'Minority Report' Moves One Step Closer To Reality With FCC Approval Of Google's Project Soli

From Forbes: It’s been 16 years since the theatrical release of Steven Spielberg’s Minority Report, yet the hands-in-the-air UI Tom Cruise used to communicate with his computer is still many people’s vision of the interface of the future. (Voice is better, but that’s another story.) Yesterday, that vision took another step toward reality when the FCC approved Google’s Project Soli.

Soli is a sensing technology that uses radar to detect hand motions of less than a millimeter. The sensing technology is paired with a language of hand gestures that allow an app to translate movement into a command. For example, tapping your thumb and index finger together is translated into a button push, and sliding your thumb back-and-forth across the pad of your index finger turns a dial. Detection using radar is reliable because the technology is capable of detecting tiny movements in three-dimensional space with high precision at very short time intervals. Radar also works without interference through the materials used to build digital devices.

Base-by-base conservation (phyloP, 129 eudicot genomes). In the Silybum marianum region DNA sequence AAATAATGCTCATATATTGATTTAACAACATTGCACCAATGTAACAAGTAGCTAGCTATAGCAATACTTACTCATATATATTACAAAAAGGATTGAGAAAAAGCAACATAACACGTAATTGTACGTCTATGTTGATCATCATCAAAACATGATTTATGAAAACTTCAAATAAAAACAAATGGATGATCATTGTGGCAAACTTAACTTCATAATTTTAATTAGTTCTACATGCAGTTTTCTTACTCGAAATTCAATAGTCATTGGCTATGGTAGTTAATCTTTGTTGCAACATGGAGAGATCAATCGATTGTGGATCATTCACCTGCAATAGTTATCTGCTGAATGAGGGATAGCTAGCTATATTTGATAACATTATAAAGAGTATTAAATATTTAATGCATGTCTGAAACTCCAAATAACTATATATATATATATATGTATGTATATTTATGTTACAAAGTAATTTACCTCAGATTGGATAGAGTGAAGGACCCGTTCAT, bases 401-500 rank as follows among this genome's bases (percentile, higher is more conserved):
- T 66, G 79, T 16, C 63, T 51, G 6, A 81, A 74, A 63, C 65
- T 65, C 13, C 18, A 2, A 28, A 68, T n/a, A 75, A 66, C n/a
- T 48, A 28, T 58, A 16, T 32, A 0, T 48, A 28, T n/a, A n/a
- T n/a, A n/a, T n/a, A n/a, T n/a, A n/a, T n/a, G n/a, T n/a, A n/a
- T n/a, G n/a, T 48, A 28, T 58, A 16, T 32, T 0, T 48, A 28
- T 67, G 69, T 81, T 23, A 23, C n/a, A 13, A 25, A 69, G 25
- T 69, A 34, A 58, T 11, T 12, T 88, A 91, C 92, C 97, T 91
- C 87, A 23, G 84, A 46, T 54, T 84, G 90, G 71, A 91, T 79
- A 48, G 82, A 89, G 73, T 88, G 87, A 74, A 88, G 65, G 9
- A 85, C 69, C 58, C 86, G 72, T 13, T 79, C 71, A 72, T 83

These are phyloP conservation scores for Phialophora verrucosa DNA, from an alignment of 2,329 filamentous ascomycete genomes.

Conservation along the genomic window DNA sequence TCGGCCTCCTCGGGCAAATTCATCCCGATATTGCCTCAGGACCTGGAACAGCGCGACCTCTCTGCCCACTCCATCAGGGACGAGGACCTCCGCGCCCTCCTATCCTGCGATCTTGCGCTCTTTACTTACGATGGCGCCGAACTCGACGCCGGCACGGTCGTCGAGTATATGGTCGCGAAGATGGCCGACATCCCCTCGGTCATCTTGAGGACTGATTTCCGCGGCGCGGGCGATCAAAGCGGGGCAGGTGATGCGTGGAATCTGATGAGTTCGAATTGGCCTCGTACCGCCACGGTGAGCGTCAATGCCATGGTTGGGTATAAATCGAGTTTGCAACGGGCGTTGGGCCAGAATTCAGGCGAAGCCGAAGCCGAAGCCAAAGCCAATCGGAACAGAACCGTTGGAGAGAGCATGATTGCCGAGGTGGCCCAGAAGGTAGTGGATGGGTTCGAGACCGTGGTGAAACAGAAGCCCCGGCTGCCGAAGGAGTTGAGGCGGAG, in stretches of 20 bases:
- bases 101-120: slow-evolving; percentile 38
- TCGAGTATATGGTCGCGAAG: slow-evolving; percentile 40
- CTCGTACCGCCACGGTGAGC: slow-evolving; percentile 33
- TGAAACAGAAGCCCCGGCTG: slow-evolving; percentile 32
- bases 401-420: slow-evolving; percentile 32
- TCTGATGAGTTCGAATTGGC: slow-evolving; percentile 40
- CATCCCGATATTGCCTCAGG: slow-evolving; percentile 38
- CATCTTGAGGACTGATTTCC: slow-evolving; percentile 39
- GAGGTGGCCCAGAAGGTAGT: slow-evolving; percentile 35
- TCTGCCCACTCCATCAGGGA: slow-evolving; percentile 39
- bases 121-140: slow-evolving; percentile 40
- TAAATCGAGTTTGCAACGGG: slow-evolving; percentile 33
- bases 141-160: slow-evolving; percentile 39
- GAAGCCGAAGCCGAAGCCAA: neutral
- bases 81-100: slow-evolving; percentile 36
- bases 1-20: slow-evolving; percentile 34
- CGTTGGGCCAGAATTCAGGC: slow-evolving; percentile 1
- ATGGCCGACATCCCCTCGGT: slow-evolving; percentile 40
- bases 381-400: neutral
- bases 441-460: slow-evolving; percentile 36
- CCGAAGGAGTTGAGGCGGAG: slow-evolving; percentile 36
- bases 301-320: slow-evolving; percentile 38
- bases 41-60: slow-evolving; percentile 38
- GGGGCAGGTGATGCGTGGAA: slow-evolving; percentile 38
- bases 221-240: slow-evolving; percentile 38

The Soli hardware consists of a sensor and antenna which draws very little power and fits on an 8mm x 10mm chip. The chip is small enough to be used in everything from watches and phones to televisions and cars. Google has created an SDK which gives developers easy access to the Soli libraries.

Google requested FCC approval for a version of Soli that operated in the 57-64 GHz frequency in March. The requested power levels were higher than what the FCC normally allowed but were within the standards set by the European Telecommunications Standards Institute. Google argued that higher power was needed because accuracy for detecting small finger movements was too poor to be functional at the FCC’s lower standard. Facebook complained that operating at these levels might interfere with other technologies and Google’s request was refused. Google and Facebook resolved their differences in September when Google reduced its power request and Facebook agreed the reduced level would not cause interference. The FCC determined that Soli’s use of radar is so benign it can be used safely on airplanes.

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